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At the height of his fame Tommy Dorsey was one of the most popular band-leaders of the swing era and a major stylist on his instrument - the trombone.
No musician who has heard his wonderful, haunting solo feature "I`m Getting Sentimental Over You" - which became his signature tune - can fail to respect the technical mastery of the high register, the breath control displayed in the phrasing and the sheer beauty of the sound.
Dorsey the man was rather at odds with this picture. As a band-leader he was a martinet; driven by his own perfectionism, he expected it in others - his volatile moods resulted in almost continuous changes in the personnel of his bands with hiring, firing and re-hiring of musicians almost a matter of routine. An astute businessman and clued-up master of his profession, he was always commercially mindful of how best to develop both his music and his band's presentation - he hired the best arrangers, players and singers - and sometimes he was willing to be indulgent of his performers faults (the juvenile antics of Frank Sinatra and Buddy Rich, a case in point) - if it kept the band at the standard he wanted. His activities took in film appearances, publishing a music- trade magazine and a TV. Show (he wouldn't have liked his music much, but Dorsey presented Elvis Presley to the American public before the Ed Sullivan Show appearances).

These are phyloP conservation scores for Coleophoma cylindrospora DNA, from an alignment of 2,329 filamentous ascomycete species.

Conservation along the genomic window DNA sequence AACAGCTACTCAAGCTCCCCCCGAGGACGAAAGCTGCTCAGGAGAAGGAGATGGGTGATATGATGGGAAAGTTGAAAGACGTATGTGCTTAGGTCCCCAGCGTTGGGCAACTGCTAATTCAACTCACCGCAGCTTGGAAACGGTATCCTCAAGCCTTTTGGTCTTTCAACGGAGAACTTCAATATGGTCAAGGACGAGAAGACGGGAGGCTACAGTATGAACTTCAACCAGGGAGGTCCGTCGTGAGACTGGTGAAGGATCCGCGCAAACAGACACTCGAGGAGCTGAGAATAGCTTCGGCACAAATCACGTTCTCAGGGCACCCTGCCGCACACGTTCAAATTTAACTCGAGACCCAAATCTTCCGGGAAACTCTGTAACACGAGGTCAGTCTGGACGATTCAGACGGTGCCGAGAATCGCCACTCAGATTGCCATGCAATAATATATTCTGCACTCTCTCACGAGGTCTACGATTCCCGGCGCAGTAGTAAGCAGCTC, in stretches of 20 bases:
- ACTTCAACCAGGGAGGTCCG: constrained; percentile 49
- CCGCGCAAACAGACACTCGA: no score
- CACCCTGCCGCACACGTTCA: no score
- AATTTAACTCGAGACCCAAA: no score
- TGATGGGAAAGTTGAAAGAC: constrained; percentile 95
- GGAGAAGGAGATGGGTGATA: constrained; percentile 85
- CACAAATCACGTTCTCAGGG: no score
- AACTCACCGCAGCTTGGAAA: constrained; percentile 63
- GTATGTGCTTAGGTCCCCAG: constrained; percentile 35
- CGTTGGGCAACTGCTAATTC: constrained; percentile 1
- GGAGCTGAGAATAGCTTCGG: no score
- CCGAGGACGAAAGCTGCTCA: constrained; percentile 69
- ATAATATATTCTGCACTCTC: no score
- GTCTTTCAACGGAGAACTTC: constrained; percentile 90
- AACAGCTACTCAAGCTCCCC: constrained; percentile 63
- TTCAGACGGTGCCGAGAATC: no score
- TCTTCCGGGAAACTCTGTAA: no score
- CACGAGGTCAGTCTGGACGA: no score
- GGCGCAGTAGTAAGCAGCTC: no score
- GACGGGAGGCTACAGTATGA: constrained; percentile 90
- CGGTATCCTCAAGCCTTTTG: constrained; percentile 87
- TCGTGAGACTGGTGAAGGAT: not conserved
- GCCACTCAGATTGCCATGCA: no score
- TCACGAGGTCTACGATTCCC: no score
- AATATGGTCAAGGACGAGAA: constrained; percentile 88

Inevitably, as a biography such as this must do, there are comparisons with his equally talented brother Jimmy. Jimmy was, early in his career a major stylist on clarinet and alto sax; a genuinely nice guy and far more likable than the unpredictable Tommy, but he lacked the drive and organisational discipline his brother had, leading to the break-up of their band, each brother striking out for themselves with different results.
Levinson`s book is probably the most concise and exhaustive study on this complicated, gifted man; he could be generous and there were many who saw different aspects of him - this book tells it all - if you are at all seriously interested in Dorsey - you've read this far after all - then this is the book to have - I could not recommend it more highly.
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on 31 August 2011
Brilliant book, very detailed. Not at all sentimental or sloppy. Packed with facts and quotes. Makes references to so many other musicians and orchestras you want to read up on those too. A must for Tommy Dorsey fans.
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on 25 July 2015
Excellent book week worth the money. A valuable addition.
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